In early 1993, Stan Tal of Tal Publications took an interest in producing a quarterly magazine, and one such as DR, which was pretty well established, seemed a logical property to acquire. So after some negotiation, Tal and I agreed to re-launch DR as a Tal product, with me doing the actual editing and most of the production work on my computer at home, while he handled the business end, including financing, marketing and selling. And for five issues, the associaton with Tal was a success, with the circulation growing steadily. Some readers and contributors were not as happy with the inevitable influence from Tal that found its way into DR's pages, but on the whole, the character of the magazine remained essentially what it had always been -- a showcase for fiction dealing primarily with the supernatural, often with Lovecraftian influence. Still, lots of writers who had previously been associated with Tal began to knock at my door, some of them successfully, leading a lot of readers to wonder if Tal himself were not asserting more editorial control in the magazine than they were comfortable with.
As a point of fact, the most editorial change that Tal effected was a concentration on non-fiction, which he hoped would help the magazine appeal to more commercial markets. While the numbers still looked pretty good, I personally believe that the nonfiction additions didn't have the kind of allure we had hoped for, and in the meantime, Tal was making the transition from successful publisher to successful agent. A point was reached where he did not feel he could invest more in the magazine without also assuming more control of its contents. Neither of us felt comfortable with this arrangement, so in the fall of 1994, Tal suspended publication while searching for viable alternatives that would allow the magazine to continue.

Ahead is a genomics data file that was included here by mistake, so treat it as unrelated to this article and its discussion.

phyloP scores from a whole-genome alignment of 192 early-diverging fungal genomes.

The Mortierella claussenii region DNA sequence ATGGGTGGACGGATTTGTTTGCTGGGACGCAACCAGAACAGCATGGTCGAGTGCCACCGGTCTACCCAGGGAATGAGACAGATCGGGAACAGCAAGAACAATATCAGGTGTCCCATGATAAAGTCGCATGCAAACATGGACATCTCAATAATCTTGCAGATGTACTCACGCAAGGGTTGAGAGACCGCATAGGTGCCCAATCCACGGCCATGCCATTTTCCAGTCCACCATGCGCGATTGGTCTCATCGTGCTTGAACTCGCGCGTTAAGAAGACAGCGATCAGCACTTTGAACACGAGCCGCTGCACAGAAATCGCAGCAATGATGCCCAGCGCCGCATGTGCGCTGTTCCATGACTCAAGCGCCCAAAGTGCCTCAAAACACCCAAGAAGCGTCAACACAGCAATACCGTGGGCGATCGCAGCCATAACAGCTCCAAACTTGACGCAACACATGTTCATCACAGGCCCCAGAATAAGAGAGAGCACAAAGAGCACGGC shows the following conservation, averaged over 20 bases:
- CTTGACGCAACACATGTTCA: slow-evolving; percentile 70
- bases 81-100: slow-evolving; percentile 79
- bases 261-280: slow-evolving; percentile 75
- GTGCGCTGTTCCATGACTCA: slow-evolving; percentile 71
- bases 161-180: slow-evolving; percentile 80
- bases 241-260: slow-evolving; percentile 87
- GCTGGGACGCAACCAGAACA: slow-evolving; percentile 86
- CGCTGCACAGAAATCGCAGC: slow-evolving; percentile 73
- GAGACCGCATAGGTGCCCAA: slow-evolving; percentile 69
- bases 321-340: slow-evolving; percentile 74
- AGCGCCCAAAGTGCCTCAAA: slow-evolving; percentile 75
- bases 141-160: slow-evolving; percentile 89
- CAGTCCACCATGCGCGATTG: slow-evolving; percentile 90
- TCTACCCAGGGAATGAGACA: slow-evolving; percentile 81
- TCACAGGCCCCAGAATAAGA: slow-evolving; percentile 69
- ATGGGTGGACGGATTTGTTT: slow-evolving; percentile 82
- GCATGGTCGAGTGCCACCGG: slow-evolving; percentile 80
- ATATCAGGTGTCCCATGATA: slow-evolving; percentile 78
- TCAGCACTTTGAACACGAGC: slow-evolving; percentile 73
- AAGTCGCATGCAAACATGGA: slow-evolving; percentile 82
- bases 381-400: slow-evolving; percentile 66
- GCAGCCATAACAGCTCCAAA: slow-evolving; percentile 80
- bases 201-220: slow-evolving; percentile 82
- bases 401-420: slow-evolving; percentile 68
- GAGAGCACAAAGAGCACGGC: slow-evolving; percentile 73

That's when Malicious Press was born. I submitted to Stan a number of names of individuals that I thought might be interested in investing in the magazine. Of them, Terry Rossio, screenwriter for such films as "Aladdin," "The Puppet Masters," the TriStar "Godzilla" project (which has itself since been suspended), and novelist Lawrence Watt-Evans formed a partnership for the sole purpose of continuing the magazine. So at the beginning of 1995, Malicious Press (a name I originally suggested in jest but which struck a common fancy) became Deathrealm's publisher, with the two financial partners taking a much less active role in the operating of the magazine, essentially leaving all aspects of its production to me. So far, while the work involved has been almost overwhelming, the arrangement has been satisfactory, and thus far two issues have been released under the Malicious Press imprint. This has allowed much of my original vision for Deathrealm to resurface, while offering a pretty hefty challenge to create a commercially viable product in this very lean period for the magazine market. Thus far, things seem to be on track, though collecting on the bills to most distributors is a task I would not wish upon my most dastardly arch-enemy.